White House releases Trump’s new media ‘rules,’ only 1 question allowed

The press needs permission from the administration for any follow-ups.

Donald Trump and Sarah Huckabee Sanders in the Rose Garden of the White House on January 19, 2018. (Mark Wilson/Getty Images)
Donald Trump and Sarah Huckabee Sanders in the Rose Garden of the White House on January 19, 2018. (Mark Wilson/Getty Images)

President Donald Trump said his administration was writing up new rules for the media after he urged for more “decorum” in response to a Friday ruling from a Trump-appointed federal judge that restored the White House credential of CNN’s Jim Acosta.

Trump, who also threatened to restrict media access because “we always have the option of just leaving,” took particular issue with reporters that ask “three questions and four questions and just stand up.”

Sarah Huckabee Sanders, the White House press secretary, delivered Trump’s new “decorum” rules for the media from on high on Monday.

Moving forward, reporters can only ask “a single question” during press briefings.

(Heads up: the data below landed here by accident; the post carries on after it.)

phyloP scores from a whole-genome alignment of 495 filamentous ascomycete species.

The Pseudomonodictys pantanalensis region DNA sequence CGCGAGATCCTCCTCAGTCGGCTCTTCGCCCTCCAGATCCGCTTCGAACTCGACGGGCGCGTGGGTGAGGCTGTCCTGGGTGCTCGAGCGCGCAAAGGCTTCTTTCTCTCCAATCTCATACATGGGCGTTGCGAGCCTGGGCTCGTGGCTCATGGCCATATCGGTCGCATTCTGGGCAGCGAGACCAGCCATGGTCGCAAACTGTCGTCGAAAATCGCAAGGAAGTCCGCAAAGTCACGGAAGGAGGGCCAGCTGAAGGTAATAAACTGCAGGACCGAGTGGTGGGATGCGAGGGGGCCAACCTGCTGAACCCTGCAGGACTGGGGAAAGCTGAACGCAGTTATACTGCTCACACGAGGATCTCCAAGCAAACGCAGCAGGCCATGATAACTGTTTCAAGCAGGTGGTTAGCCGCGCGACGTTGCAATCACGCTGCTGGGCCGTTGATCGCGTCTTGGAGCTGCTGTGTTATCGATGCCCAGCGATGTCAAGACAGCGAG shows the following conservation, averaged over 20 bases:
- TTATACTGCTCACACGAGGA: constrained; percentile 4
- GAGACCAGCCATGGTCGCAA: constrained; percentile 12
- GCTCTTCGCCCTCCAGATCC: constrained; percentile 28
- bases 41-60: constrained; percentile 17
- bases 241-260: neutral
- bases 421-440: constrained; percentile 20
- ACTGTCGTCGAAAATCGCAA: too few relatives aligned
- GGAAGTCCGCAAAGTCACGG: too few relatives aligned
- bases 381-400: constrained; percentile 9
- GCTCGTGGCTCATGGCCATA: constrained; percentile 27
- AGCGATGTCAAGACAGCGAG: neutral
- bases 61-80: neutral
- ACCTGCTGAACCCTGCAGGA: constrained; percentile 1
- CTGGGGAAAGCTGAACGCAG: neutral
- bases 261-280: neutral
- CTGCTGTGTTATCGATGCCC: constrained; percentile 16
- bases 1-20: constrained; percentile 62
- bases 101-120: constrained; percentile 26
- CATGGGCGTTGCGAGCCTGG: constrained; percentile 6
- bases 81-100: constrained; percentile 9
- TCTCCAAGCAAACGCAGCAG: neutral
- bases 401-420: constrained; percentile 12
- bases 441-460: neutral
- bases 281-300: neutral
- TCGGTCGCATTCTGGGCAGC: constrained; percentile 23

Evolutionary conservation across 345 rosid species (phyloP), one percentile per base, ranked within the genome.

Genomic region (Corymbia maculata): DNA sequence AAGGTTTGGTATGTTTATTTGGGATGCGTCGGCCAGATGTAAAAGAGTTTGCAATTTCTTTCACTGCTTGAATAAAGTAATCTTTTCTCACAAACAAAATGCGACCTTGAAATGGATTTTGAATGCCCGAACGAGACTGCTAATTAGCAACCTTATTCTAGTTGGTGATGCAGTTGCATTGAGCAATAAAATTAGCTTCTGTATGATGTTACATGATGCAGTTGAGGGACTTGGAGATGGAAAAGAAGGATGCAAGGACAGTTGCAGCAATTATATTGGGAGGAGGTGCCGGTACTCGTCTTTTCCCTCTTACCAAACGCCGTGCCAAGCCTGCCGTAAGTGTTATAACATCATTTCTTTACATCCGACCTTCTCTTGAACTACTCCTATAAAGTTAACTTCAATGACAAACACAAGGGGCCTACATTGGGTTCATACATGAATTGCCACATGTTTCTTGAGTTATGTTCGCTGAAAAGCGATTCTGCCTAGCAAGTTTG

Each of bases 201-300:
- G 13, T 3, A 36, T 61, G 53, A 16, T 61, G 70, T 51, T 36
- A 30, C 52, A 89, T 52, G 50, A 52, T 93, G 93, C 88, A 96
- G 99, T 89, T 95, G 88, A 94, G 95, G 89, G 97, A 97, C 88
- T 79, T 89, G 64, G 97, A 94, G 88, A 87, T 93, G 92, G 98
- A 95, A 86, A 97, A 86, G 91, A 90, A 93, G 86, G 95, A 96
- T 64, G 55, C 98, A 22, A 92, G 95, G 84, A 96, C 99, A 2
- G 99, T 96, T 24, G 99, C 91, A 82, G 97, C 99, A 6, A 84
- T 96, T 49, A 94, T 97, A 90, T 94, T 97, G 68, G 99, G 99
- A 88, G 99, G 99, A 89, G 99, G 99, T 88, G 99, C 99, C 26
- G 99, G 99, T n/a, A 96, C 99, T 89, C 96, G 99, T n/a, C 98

If the president or the administration official decides “a follow-up question or questions may be permitted,” then the public official might grace the media with further comments. However, the reporter “will then yield the floor” and not ask any additional questions.


Having the audacity to ask a second question without permission “may result in suspension or revocation” of media credentials.

Sanders and White House communications director Bill Shine, who was fired by Fox News for mishandling numerous sexual harassment complaints, sent the new “rules” to Acosta in response to a letter from his legal representatives.

BuzzFeed News’ Chris Geidner noted the obvious absurdity of the White House’s regulations.

After Friday’s ruling, the White House announced its intentions to revoke Acosta’s media credential again over the weekend. Following further legal threats from CNN, the administration backed down on Monday and fully restored Acosta’s White House access.


Trump berated Acosta for asking questions and implied that his network deserved to be sent explosive devices last month during a news conference on the day after the midterms. The White House then used a doctored video to explain Acosta’s ban from White House grounds for the “inappropriate behavior” of not letting an aide rip a microphone out of his hands.

The president has repeatedly referred to news media as “the enemy of the people,” a phrase also used by the man who was arrested by the FBI in August for threatening a mass shooting against the Boston Globe due to its criticism of Trump. Trump has also promoted a video that depicted him physically assaulting CNN, discussed the network’s “hatred,” and tweeted “Fake News CNN is dead!”